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The reason is that in a recession, people have less money to spend on goods and services, meaning it takes less fossil fuel energy to produce them.
That’s why emissions drop during recessions and begin to rise again as the economy recovers.
This happened in 2008-09, when Canada’s emissions fell by 6% in one year because of the global recession that began with the subprime mortgage derivative crisis in the United States.
That 6% drop in one year, before emissions started rising again, compares to Canada’s overall record where, since 2005, we’ve only reduced our annual emissions by 2%, compared to the 17% drop by 2020 that Trudeau promised.
In 2017, the last year for which Canadian statistics are available, emissions rose 1%.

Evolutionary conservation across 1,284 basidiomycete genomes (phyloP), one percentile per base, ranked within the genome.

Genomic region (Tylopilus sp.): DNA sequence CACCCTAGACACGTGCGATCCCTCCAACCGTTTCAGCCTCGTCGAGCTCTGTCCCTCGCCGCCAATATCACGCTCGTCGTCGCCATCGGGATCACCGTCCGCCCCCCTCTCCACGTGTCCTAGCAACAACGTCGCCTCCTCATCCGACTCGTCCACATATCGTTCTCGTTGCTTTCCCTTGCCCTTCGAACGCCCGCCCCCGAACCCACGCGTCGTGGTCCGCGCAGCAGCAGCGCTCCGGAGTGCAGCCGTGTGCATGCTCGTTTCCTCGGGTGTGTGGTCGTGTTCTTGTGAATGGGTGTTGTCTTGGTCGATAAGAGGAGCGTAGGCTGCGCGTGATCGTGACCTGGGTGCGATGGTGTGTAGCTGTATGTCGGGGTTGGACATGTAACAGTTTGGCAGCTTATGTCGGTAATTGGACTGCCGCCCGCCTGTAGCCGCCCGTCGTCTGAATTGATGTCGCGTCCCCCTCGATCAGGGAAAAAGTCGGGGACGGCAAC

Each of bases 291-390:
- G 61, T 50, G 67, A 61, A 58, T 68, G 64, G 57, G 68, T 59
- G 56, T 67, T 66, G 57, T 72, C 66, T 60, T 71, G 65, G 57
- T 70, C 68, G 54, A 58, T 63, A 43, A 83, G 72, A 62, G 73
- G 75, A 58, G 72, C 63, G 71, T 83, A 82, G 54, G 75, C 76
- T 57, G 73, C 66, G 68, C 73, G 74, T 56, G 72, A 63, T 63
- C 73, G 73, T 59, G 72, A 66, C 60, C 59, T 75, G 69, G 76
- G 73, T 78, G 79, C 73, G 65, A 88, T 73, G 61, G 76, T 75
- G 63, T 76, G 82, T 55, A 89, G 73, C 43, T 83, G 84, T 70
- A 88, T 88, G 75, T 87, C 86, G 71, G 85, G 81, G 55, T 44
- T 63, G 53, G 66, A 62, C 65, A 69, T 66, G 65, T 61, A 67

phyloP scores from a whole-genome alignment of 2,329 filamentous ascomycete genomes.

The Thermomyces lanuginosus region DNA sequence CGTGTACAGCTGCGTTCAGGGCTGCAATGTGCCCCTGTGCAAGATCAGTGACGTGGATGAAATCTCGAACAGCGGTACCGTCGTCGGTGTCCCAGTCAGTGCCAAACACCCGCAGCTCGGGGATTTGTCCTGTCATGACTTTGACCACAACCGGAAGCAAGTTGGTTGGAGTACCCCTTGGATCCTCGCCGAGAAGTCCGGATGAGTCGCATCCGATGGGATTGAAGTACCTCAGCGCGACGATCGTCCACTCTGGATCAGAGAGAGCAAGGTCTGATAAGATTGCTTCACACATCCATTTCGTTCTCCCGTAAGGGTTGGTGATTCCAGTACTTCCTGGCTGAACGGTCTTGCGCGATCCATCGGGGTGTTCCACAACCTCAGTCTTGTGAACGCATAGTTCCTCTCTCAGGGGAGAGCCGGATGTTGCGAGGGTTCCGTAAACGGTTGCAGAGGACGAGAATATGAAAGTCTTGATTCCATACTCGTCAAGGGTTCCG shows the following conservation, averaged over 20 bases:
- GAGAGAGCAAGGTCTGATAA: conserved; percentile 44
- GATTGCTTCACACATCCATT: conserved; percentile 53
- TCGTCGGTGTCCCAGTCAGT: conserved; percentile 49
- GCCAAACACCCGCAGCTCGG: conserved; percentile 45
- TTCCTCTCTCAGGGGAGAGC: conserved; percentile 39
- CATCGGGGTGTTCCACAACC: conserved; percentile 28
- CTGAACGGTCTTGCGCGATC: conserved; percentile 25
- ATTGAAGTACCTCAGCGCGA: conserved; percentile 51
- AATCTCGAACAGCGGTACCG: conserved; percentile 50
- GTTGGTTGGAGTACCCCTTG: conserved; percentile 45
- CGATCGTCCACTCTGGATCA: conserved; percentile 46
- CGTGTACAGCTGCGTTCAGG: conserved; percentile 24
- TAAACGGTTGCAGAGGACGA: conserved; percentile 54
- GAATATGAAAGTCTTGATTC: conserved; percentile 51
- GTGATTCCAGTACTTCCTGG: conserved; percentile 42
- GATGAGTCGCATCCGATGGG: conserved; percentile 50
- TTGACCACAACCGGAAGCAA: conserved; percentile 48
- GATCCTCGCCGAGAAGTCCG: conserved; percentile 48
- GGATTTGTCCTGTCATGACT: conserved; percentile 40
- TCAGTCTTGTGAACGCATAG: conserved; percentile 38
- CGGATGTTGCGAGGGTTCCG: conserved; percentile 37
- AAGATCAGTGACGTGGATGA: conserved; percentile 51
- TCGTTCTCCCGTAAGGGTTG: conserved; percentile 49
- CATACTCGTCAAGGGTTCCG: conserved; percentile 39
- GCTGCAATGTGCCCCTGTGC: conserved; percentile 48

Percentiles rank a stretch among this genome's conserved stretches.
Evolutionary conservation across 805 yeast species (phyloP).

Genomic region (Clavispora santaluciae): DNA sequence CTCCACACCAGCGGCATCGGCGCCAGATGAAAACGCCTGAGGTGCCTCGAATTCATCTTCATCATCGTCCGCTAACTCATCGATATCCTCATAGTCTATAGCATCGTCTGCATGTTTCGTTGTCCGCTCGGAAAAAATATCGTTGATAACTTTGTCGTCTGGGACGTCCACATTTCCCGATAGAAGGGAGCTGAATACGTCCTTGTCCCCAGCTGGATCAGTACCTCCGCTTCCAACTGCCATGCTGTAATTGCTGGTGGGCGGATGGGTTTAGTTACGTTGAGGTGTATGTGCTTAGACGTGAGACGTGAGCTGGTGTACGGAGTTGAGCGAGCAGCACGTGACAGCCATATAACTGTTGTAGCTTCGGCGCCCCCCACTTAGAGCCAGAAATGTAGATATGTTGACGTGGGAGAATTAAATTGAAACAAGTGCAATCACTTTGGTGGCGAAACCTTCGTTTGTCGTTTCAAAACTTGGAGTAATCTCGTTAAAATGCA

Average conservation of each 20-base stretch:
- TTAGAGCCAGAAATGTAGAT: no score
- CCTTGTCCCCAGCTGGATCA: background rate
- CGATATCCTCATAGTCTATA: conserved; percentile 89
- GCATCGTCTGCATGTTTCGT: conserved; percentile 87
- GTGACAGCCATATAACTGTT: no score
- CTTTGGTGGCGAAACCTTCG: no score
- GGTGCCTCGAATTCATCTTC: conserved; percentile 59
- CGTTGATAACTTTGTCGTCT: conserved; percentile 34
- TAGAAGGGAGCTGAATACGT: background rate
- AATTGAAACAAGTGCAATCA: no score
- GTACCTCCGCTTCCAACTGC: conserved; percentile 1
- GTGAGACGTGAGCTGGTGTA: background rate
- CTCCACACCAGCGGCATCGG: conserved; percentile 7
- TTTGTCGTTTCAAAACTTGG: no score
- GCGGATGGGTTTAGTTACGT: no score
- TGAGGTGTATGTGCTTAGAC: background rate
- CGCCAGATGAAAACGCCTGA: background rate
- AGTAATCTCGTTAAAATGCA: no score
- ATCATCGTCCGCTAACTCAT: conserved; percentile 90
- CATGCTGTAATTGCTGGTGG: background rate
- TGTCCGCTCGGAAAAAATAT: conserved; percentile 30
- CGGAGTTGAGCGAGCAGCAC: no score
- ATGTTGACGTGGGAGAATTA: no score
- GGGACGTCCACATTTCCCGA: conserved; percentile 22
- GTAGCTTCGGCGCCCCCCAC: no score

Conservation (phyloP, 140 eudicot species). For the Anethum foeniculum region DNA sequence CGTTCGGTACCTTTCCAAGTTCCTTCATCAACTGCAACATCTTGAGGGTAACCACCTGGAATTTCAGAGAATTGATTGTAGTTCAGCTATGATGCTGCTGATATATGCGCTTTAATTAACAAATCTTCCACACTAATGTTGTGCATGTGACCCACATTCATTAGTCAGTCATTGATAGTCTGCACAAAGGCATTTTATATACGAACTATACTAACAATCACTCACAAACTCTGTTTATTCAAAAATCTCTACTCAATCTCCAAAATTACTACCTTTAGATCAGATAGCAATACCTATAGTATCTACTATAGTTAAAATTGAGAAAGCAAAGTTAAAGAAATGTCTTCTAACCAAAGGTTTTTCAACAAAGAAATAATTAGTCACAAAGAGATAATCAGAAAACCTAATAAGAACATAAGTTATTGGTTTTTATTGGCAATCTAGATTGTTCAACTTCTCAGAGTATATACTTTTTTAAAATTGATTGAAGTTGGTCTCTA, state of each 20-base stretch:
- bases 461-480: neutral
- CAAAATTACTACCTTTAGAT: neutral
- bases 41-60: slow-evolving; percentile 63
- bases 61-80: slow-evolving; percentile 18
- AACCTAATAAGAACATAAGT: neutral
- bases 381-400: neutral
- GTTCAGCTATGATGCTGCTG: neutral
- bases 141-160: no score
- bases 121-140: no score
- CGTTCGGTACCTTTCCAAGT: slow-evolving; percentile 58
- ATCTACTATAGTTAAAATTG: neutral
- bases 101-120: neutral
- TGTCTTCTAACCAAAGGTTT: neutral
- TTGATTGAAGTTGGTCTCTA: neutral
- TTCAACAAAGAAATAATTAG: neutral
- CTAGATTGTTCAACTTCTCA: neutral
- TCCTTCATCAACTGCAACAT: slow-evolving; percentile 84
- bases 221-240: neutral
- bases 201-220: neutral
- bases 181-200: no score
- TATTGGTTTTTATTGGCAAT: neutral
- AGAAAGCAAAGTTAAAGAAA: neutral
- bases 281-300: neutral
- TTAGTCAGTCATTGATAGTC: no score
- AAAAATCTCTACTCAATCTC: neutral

But apparently, Trudeau and Freeland have some magical way to replace Canada’s traditional energy sources with inefficient and expensive green energy, while simultaneously providing Canadians with the massive amounts of power we will need to power us out of the COVID-19 recession.
Since this is the case, Trudeau and Freeland should not be hiding their light under a bushel.
They should be telling us how they plan to accomplish this magnificent achievement in the throne speech after Parliament, which was shut down by Trudeau, reopens Sept. 23.
That will be an interesting speech to hear, to say the least.